Livestreaming video games is a big enough business now that companies have started making products to cater specifically to those creators, and that is leading to more bespoke tools that should lead to a higher level of polish on sites like Twitch and YouTube.

Above: You can customize your Stream Deck with images and functions.

Image Credit: Elgato

Elgato, which makes well-regarded capture cards that enable you to put video from a console onto your computer, is diving even deeper into this scene with its new $150 Stream Deck. This is a simple-looking device that features 15 programmable buttons that have an LCD screen behind each. The idea is that broadcasters can customize the Stream Deck and each of its buttons to instantly do a number of functions with Twitch or the OBS broadcasting software. For example, you can program a button to set Twitch chat to subscribers only or to play a piece of media on OBS. Essentially, it gives livestreamers a control center to do a lot of stuff that previously required a lot of extra programs running in the background or automated bots to manage.

“We’ve been in the content-creator space for a while now,” Elgato Gaming general manager Julian Fest told GamesBeat. “So, we’ve grown along with YouTube and Twitch and the creators on those platforms. And Stream Deck was born from an observation that streams and a lot of the interactive elements are getting way more automated. And those are great tools, and it makes a lot of sense when you have one person doing so much. But we felt that all of the automation was taking away from people’s personality, and we wanted to build something that enabled people to react more spontaneously.”

So now, with Stream Deck, you can have music and animations play when someone subscribes using automated tools, but you can also play anything you want at the push of the button. But Stream Deck is actually quite a lot more powerful than that.

“If I look at tools that are used in broadcast television, you have video switchers and big boards with a ton of buttons that cost thousands of dollars. And, realistically, Stream Deck is more powerful than any of those because it is powered by software. Any key can be configured to do a bunch of things. Even if the footprint is smaller, the number of actions is much higher.”

The device runs on Elgato’s Stream Deck software, and the company plans to continue updating that program to support more functions. And with the built-in option to turn each of the 15 keys into a folder, you can have up to 210 pre-programmed actions ready to go at any time. For a one-person operation or even a small group, this is a tool that could potentially have the same capabilities as a dedicated broadcast control station like NewTek’s TriCaster.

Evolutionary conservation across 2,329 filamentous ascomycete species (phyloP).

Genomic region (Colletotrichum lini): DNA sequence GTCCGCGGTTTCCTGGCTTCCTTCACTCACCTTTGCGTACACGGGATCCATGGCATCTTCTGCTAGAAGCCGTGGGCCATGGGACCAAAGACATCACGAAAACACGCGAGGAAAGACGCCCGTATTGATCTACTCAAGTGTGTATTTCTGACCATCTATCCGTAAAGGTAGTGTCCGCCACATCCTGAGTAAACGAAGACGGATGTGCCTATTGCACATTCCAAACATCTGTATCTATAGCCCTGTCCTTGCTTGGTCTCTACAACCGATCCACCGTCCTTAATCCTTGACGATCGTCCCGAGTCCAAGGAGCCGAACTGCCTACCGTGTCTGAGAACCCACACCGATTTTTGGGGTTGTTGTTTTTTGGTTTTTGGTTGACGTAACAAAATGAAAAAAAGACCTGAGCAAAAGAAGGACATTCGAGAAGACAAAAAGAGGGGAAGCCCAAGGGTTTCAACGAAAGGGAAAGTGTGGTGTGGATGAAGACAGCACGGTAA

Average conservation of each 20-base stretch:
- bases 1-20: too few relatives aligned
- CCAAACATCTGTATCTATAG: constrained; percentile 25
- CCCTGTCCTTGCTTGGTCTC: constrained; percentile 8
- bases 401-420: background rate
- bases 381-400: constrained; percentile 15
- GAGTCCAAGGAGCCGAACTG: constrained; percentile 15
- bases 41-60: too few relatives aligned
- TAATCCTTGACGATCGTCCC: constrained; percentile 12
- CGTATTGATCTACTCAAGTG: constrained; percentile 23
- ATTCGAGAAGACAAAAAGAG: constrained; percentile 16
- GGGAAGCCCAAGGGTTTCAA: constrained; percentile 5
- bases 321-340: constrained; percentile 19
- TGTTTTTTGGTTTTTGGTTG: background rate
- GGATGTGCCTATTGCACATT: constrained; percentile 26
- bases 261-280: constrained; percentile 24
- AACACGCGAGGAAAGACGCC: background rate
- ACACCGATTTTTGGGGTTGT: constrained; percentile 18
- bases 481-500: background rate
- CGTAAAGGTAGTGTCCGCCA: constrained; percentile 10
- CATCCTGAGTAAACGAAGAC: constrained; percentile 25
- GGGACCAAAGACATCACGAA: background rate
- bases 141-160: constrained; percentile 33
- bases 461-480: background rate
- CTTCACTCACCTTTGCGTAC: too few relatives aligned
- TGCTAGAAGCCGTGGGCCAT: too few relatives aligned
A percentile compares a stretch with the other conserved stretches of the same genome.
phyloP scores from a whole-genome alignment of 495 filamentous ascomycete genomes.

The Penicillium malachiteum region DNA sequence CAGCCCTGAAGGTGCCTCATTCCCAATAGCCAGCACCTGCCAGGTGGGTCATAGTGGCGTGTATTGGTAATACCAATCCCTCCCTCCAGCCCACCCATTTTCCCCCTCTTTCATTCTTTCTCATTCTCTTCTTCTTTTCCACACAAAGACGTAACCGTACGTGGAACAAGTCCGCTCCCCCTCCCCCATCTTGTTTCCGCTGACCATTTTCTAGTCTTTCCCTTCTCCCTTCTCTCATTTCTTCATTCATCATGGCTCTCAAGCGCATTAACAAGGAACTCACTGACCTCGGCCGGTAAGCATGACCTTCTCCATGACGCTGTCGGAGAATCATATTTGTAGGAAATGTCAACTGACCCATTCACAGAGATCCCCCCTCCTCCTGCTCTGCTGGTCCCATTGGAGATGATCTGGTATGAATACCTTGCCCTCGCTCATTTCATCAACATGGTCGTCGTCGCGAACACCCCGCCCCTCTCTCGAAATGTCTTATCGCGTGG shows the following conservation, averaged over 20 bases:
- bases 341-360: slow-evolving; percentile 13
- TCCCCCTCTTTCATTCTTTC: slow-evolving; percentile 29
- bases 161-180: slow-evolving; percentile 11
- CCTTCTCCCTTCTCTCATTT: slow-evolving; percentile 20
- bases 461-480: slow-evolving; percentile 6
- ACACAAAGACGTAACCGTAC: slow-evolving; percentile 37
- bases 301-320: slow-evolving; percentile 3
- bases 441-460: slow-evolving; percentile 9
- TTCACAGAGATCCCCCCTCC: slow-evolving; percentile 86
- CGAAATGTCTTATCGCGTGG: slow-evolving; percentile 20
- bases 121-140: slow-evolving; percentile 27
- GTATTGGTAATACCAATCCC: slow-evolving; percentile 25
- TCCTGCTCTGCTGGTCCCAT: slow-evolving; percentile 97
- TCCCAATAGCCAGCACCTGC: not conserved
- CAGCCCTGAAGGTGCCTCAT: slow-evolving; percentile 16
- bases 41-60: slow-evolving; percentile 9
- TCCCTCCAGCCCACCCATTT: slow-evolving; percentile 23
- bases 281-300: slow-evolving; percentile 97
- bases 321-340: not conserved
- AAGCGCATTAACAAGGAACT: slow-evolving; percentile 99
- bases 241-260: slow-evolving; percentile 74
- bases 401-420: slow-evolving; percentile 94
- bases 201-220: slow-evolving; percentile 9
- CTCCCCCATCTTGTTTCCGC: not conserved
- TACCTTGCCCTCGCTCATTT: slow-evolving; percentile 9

“It should be able to fulfill all the same things,” said Fest. “And our goal is to listen to community feedback and add more and more integrations.”

This is clearly something that full-time streamers could potentially get a lot of use out of, and Elgato is targeting that audience. But that is part of an effort to appeal to a wider market.

“It has to appeal to the top streamers to be successful because in this community, there’s a massive trickle-down effect between what the big broadcasters are using and what beginners and smaller channels want to use,” said Fest. “But we do think it makes a lot of things a lot easier. You don’t have to alt-tab out of your game. You can just do it with the press of a button.”

But Elgato and Fest admit that this isn’t a magic bullet to creating amazing content. It still requires you to do the hard work yourself.

“Stream Deck is not going to help you be more creative,” said Fest. “If you are creative, it’s going to make your life a lot easier. But you have to bring with you a certain dynamic character to appeal to people in the first place. And no amount of technology will help you there if you’re not a great entertainer.”

But Elgato is expecting that for those of you trying to build yourselves into that kind of entertainer, you’ll find that the Stream Deck is a useful aid.

The PC Gaming channel is presented by Intel®'s Game Dev program.